BERKELEY HEIGHTS, NJ - With only three upperclassmen on the Highlanders Girls’ Basketball team many would consider the 2019-2020 season a rebuilding year. Head coach Chris Eckert had a different idea for his squad this season, leading his girls to a 17-11 record, highlighted by a Valley Division co-championship and an appearance in the Union County Tournament championship game. Eckert’s work with his team earned him Union County Conference Girls’ Basketball Coach of the Year honors for the season.

One of Eckert’s best qualities as a head coach is his attention to detail during the games. He is always locked in and pays attention to the little things that can give his team an edge.

“As a staff, we do a really good job of in-game adjustments based on what our opponent is showing us or how the game is flowing,” Eckert said. 

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These adjustments on the fly made the difference for the Highlanders in many games, including the Union County Tournament semifinals, in which the Highlanders trailed Union Catholic by double-digits with under five minutes to play and came back to win.

In the county tournament, GL was the underdog in the last three rounds. However, Eckert’s squad played with confidence and poise. 

“We never thought about expectations, we focused on reaching our goals. Being able to hit those goals one possession at a time, one quarter at a time and one game at the time helped us get the county championship,” said Eckert.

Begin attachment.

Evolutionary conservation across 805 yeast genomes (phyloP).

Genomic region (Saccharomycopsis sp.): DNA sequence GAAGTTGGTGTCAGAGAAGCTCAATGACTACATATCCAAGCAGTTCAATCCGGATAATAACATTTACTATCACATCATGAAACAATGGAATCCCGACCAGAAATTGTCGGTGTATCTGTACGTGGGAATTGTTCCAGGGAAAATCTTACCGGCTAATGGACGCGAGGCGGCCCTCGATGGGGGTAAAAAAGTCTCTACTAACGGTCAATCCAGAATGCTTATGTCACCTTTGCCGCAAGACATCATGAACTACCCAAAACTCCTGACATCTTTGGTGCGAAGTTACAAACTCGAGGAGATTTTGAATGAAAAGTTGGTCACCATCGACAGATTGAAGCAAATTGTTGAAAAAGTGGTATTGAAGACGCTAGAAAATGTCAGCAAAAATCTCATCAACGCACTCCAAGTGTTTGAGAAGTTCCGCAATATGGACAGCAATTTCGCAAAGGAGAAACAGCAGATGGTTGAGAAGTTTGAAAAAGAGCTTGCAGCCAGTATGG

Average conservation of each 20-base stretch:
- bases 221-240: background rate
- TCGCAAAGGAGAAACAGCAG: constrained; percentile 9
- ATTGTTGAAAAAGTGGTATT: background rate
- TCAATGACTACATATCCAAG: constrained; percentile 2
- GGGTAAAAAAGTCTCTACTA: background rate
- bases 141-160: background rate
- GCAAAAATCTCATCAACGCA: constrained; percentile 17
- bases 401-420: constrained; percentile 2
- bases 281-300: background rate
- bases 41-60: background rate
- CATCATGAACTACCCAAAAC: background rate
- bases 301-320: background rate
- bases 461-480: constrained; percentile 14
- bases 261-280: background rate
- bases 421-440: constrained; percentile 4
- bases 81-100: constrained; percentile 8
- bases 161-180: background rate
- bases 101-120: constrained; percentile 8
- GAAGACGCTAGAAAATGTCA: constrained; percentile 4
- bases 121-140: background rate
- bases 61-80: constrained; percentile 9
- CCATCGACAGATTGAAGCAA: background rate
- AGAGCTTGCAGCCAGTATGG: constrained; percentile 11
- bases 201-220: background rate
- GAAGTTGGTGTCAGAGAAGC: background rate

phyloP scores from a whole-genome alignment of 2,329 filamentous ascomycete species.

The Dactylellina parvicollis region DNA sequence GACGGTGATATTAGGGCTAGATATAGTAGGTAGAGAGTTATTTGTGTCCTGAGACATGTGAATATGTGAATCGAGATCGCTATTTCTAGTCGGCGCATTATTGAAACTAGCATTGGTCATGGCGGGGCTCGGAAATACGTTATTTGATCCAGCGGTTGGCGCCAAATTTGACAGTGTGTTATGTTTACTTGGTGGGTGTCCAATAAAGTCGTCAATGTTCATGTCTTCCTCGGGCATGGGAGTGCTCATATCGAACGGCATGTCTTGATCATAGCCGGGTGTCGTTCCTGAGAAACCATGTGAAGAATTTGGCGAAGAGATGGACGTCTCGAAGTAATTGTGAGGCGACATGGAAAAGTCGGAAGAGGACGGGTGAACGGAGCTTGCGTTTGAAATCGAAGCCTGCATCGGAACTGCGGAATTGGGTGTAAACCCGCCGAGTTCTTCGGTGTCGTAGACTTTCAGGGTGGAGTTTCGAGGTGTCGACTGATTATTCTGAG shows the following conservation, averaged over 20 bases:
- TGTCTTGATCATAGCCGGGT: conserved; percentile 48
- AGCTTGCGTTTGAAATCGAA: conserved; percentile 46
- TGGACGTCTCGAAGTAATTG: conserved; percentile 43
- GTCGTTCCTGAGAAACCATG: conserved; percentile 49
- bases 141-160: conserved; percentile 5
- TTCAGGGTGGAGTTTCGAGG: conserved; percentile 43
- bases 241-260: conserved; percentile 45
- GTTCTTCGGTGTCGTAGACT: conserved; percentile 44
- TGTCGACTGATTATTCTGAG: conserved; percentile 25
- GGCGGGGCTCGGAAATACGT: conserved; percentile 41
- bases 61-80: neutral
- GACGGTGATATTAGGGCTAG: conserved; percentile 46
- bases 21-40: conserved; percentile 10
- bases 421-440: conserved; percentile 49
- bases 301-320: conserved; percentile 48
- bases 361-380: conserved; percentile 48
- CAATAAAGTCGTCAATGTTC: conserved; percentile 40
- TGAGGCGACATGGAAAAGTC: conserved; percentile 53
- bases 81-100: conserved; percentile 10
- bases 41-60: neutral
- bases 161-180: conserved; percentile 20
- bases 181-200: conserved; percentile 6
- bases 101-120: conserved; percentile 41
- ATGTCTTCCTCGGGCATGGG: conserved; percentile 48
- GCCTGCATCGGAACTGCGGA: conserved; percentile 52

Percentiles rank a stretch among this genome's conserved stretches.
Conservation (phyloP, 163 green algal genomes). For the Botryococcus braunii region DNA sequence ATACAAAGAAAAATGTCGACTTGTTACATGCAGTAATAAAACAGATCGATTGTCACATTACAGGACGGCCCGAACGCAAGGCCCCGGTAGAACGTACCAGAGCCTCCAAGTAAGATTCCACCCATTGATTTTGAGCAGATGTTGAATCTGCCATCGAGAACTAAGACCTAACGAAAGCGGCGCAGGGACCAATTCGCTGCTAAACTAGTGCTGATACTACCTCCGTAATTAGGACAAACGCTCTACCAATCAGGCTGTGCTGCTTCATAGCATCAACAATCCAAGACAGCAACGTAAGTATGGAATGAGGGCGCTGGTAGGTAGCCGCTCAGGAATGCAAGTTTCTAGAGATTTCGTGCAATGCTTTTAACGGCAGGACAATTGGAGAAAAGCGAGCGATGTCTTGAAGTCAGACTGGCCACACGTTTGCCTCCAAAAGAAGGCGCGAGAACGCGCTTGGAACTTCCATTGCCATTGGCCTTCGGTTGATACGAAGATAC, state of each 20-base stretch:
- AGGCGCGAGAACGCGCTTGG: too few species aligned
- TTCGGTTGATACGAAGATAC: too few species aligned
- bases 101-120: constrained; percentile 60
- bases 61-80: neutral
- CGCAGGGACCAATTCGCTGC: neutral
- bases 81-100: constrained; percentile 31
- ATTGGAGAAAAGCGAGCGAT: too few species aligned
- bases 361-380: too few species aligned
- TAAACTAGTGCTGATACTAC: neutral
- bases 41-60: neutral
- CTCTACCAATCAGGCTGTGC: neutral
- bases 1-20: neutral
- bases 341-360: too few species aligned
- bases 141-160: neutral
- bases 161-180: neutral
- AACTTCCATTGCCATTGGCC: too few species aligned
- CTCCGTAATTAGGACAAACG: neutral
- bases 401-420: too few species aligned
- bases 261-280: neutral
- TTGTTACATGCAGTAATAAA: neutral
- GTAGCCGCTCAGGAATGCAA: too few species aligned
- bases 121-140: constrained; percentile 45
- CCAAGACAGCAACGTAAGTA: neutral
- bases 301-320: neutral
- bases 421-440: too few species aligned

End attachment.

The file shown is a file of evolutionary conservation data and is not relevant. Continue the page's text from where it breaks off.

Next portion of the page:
This strategy was so successful because the girls on the team understood Eckert’s plan and bought into his ideas. A big reason they were able to do so was Eckert’s ability to clearly communicate his plan so that each player and coach understood his goals for the season. 

“He was very vocal with our teams and constantly keeping us positive,” said Regan Hopeck, sophomore center.

Eckert takes great pride in having good communication with his team. He believes that confusion is an obstacle in success that can easily be avoided. One way he avoids it is by laying out the framework of each practice before his players take the court so they each know exactly what to expect.

“Communication was key to this season because most of our players were underclassmen. We needed to keep them up to speed,” senior guard Paige Phillips said. “Coach Eckert helped coach us to communicate during practice with drills, which is what led us to the county finals.”

Although Eckert’s unique philosophies and coaching techniques earned him Coach of the Year honors, the highest honor for a coach in Union County, he was quick to give credit elsewhere. 

“It is always nice to be recognized but you can’t be Coach of the Year without a great coaching staff and without girls who are willing to play tough for you,” Eckert said.

Despite the successful season, Eckert is not going to take it easy on his players next year or beyond that.

“I want the same thing I expect every year from my team: hard work, togetherness, and to be coachable and committed. If we do that we can be successful on and off the court,” he said.

A deep run next year is very possible, as the Highlanders bring back all but three players from this year's team. Current sophomores Hopeck and Gianna Ciccimarra will return to the starting lineup, with fellow classmates Allie Post, Danielle Kang, Sarah Davey, and Julia Byrne contributing as well. 

With Eckert at the helm, Hopeck said, “I’m looking forward to growing as a player as well as connecting more with my teammates.” 

Eckert's talent can’t be undermined. He plans to  stay committed to his team and do whatever he can, whether in-season or out of season, to let his team succeed at the highest level.